Rising interest rates: the pain and the gain


So as widely expected, interest rates have risen to 5.75pc today – the fifth rise in a year.

Rising interest rates are often seen as being a bad thing, and if you have a mortgage, that is certainly the case. However if you are a saver or a pensioner without a mortgage, rising interest rates bring good news.

In this article, we'll look at the pain and the gain associated with interest rate increases.

Interest rate pain

Let's get the pain out of the way first, and if you have a mortgage, this fifth rate rise is probably starting to hurt, although the pain may be delayed if you have a fixed rate mortgage.

As rates have risen by 0.25pc, you are now £16 per month worse off for every £100,000 borrowed on a repayment mortgage.

£16 per month doesn't sound too bad, but when you multiple that by 5 for each of the recent rate increases, then you are now £80 per month worse off and that is only for a £100,000 mortgage. Ouch!

If you are surrounded by the warm glow of holding a fixed rate mortgage taken out at 4.5pc two years ago, you needn't worry about this rise today.


Unfortunately your fixed rate term will probably end within the next year and you will be looking at large increases in monthly repayments – possibly around £150 per month.

Reducing the pain

Being sensible about borrowing is key when rates rise as they have done. Interest rates are still relatively low, compared with the late 80's but what people don't realise is that house prices in real terms have increased dramatically.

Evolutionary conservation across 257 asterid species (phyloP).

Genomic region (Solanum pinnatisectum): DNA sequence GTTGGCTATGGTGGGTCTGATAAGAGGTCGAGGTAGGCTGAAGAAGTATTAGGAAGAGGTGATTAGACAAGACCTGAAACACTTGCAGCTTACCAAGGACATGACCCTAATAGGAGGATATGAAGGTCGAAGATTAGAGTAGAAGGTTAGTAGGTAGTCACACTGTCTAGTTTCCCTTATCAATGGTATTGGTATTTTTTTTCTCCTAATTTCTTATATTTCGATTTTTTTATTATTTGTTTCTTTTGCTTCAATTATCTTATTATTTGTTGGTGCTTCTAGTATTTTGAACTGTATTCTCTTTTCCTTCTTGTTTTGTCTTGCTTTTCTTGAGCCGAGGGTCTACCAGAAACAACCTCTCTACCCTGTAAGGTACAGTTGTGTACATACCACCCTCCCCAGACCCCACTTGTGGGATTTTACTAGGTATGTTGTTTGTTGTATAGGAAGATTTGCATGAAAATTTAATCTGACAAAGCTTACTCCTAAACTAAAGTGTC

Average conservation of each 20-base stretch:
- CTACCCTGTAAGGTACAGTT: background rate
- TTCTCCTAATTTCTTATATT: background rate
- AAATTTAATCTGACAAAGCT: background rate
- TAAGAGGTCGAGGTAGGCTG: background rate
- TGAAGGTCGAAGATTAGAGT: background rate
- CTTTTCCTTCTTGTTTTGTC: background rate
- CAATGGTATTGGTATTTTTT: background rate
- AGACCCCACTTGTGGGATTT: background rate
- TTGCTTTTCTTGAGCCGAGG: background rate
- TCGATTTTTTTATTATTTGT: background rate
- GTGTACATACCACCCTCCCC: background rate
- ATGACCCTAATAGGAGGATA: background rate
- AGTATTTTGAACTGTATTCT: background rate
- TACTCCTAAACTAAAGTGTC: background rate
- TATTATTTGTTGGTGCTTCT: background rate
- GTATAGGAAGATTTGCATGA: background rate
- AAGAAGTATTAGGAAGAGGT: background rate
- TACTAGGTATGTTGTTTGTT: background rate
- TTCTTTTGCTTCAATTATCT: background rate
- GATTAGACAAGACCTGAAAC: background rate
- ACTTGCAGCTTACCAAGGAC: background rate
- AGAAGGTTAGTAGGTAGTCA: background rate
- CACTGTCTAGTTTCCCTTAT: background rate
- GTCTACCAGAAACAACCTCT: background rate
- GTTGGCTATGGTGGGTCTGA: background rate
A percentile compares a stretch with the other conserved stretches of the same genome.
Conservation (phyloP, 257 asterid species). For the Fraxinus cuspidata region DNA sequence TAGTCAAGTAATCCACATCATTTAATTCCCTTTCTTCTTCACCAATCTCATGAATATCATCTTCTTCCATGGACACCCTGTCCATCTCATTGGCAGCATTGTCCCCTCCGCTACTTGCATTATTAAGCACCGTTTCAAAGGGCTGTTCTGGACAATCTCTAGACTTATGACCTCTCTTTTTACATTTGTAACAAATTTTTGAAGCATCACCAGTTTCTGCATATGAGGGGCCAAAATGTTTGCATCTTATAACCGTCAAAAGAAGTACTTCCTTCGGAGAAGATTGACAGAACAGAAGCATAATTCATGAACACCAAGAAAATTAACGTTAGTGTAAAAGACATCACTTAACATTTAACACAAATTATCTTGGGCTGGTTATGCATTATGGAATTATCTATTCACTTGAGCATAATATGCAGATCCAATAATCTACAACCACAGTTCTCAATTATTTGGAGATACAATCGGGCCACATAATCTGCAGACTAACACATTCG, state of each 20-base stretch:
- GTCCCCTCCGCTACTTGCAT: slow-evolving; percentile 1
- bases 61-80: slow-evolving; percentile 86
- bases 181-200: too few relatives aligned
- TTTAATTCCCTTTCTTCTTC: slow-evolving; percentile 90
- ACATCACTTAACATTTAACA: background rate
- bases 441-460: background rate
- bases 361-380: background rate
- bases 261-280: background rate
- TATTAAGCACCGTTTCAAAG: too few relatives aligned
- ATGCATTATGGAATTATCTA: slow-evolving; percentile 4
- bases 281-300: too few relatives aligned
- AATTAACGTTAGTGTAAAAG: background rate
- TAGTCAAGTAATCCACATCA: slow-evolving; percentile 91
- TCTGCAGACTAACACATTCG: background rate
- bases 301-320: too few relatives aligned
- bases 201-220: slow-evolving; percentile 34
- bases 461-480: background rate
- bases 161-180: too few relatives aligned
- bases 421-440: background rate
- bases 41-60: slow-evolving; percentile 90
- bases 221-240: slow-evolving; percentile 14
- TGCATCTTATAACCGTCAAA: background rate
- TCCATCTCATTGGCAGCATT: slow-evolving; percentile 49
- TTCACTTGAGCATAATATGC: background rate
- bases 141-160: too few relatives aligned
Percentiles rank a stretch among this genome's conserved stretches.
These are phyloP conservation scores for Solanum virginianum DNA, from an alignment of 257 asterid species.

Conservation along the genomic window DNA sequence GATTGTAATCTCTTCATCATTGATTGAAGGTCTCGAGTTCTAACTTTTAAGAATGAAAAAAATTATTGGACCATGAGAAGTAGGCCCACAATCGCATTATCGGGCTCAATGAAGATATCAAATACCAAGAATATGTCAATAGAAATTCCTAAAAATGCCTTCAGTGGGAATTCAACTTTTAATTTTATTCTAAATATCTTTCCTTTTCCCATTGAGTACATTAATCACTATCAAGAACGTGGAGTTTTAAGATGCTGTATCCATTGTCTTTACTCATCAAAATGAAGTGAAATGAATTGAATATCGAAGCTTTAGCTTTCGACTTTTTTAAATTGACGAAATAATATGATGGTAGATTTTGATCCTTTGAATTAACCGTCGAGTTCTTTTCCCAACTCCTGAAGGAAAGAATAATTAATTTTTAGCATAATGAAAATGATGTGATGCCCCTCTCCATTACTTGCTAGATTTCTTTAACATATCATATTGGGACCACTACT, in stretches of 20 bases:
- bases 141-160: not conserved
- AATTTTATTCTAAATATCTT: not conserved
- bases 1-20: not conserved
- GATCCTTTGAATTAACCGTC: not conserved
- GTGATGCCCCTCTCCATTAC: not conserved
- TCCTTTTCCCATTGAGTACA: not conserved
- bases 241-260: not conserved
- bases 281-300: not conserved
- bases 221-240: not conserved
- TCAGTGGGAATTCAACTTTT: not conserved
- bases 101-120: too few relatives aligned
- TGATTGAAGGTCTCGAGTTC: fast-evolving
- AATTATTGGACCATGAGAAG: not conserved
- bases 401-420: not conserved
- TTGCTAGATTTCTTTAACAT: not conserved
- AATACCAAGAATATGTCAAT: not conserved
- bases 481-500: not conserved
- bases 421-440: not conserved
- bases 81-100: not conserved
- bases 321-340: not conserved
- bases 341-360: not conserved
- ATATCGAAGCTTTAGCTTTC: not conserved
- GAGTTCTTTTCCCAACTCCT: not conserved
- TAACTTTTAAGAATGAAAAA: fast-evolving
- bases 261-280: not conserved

This means that although rates are low, mortgages are far larger than they were ten years ago so small rate changes still have a larger effect on monthly costs.

Wherever possible, you need to get your borrowing down, particularly if you will be coming out of a fixed rate term soon.

If you are being sensible, then any spare cash at the end of the money, or part of a bonus, should be put against your mortgage as an over-payment. This is as long as your mortgage rules allows small overpayments. Most do, but check with your lender first.

Making regular overpayments has a dramatic result. For example, if you overpay your £100,000 mortgage by as little as £50 per month then you have just negated the last two interest rate rises. Your mortgage payments will go down so overpay some more!

Interest rate gain

And now to the gainers when rates rise, and there are many thousands who are now better off as a result.

Those with savings, particularly with more savings than borrowings are winners in times of high interest rates. Banks and building societies are falling over themselves to win your business as a saver and saving rates are rising as a result.

You can currently get rates of over 6pc (6.15pc at Cahoot) for accounts with 90 day access and these rates should now increase as a result of the 0.25pc rise today.

Forget about loyalty to your bank. If they don't increase their savings rates soon, in line with this rate rise today, then switch to a bank with better rates. Your savings are important so manage them as well as possible.

Cash is king

When saving rates for accounts with long notice periods start to exceed 6pc,as they do now, then you have to seriously consider if money is better placed in a bank account rather than property. The benefits are dependent on your personal circumstances, but you should consider the options carefully.

House prices will probably start to slow – if they don't then expect yet another rate rise soon – so now might be the time to reconsider an investment in property. You could get more return in the bank, particularly when considering the costs of arranging investment mortgages.

As interest rates rise, then other forms of investment need to evaluated against the rates achievable in long term savings accounts.

Cash is king when rates are high and there are real gains to be had.

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